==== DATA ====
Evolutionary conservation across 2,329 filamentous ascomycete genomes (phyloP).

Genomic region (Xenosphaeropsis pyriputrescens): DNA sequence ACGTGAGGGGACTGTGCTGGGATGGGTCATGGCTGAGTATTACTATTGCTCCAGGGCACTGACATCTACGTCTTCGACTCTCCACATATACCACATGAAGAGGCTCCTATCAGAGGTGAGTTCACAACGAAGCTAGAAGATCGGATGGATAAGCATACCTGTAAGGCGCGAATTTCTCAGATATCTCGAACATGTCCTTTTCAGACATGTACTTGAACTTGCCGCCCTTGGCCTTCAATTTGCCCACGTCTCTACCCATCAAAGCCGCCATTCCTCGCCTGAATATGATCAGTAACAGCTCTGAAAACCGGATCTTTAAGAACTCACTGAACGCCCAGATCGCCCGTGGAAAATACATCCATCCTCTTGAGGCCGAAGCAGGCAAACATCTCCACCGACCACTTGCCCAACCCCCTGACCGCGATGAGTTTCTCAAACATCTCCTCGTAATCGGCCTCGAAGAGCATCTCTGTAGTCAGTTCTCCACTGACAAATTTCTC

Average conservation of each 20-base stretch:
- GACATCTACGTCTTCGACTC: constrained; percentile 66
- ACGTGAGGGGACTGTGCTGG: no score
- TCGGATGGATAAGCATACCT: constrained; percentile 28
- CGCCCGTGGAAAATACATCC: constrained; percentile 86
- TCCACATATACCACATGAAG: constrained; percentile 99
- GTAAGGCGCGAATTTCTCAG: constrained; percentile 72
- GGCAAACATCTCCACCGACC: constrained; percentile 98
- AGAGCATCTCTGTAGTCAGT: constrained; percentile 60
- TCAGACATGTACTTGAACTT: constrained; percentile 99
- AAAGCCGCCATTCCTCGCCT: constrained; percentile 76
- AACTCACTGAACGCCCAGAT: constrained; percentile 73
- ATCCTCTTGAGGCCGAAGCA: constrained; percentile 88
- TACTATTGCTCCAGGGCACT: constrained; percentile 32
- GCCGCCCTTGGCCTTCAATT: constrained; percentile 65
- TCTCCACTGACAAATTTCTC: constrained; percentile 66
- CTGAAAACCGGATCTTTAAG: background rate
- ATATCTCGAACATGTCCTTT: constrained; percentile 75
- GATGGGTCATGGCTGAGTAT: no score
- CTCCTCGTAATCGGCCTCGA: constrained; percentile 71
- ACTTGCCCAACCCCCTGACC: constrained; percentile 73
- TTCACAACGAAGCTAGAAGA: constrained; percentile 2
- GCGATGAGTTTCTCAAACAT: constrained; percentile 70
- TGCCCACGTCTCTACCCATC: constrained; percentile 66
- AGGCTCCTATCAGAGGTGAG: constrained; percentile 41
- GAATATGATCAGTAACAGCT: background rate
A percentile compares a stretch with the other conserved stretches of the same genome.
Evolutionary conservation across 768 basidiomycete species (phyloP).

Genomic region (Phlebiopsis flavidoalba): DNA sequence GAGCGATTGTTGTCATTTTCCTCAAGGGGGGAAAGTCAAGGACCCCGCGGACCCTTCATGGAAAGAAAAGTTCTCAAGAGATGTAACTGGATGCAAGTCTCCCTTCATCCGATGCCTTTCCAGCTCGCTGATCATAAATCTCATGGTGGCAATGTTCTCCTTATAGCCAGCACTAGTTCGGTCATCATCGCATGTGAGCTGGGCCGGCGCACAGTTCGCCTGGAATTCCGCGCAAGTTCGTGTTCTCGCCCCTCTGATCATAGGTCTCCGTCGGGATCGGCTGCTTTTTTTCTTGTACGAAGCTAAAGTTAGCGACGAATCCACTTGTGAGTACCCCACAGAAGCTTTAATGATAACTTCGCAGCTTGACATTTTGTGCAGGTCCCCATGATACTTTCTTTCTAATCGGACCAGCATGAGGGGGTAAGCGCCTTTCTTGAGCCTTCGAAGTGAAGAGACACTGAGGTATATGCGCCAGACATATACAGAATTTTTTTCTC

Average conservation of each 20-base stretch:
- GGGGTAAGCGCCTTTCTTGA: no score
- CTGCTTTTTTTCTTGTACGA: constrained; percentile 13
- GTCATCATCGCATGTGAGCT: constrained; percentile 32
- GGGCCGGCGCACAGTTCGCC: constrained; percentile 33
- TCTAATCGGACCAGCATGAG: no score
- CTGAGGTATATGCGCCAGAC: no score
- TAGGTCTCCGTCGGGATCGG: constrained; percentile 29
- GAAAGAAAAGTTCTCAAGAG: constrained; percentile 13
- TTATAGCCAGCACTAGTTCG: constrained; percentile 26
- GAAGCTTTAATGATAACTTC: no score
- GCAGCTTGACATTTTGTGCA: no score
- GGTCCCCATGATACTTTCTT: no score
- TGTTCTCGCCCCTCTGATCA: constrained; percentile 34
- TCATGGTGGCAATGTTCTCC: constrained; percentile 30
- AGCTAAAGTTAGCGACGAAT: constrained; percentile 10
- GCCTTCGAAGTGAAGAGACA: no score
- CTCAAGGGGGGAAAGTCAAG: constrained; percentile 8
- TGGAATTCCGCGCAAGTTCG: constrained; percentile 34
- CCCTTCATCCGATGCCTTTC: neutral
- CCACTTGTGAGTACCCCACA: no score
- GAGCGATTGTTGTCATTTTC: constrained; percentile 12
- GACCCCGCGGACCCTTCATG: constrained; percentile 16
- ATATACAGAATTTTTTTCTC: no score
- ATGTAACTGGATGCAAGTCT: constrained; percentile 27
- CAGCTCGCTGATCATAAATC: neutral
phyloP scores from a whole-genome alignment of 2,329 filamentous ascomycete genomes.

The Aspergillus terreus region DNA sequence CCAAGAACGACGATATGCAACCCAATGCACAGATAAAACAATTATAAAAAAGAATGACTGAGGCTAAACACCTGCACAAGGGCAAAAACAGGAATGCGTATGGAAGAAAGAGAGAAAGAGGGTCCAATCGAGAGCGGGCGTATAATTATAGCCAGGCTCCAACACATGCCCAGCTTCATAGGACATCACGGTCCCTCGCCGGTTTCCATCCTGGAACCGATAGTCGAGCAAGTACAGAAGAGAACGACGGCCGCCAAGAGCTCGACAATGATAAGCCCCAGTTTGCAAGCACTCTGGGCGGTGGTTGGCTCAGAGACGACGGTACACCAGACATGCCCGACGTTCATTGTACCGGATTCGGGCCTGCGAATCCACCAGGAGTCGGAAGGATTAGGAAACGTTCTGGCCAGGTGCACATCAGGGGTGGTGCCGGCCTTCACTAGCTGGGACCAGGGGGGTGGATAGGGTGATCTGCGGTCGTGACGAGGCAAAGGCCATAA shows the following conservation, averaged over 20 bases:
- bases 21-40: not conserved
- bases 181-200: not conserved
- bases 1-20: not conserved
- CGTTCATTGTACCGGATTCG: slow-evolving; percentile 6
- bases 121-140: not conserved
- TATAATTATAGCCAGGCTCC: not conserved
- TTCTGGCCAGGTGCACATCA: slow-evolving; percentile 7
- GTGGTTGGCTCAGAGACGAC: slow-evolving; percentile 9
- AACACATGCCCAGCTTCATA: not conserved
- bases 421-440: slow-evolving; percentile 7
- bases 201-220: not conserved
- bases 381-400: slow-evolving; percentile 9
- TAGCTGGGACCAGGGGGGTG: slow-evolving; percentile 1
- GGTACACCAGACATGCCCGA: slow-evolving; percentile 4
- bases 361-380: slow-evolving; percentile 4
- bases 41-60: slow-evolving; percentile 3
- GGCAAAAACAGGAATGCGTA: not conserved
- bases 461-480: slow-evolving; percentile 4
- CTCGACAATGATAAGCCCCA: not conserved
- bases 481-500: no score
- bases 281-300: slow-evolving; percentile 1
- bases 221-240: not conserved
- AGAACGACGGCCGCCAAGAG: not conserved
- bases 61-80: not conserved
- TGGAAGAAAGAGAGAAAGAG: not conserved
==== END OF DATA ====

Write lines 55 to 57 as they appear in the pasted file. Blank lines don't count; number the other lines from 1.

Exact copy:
- ATATACAGAATTTTTTTCTC: no score
- ATGTAACTGGATGCAAGTCT: constrained; percentile 27
- CAGCTCGCTGATCATAAATC: neutral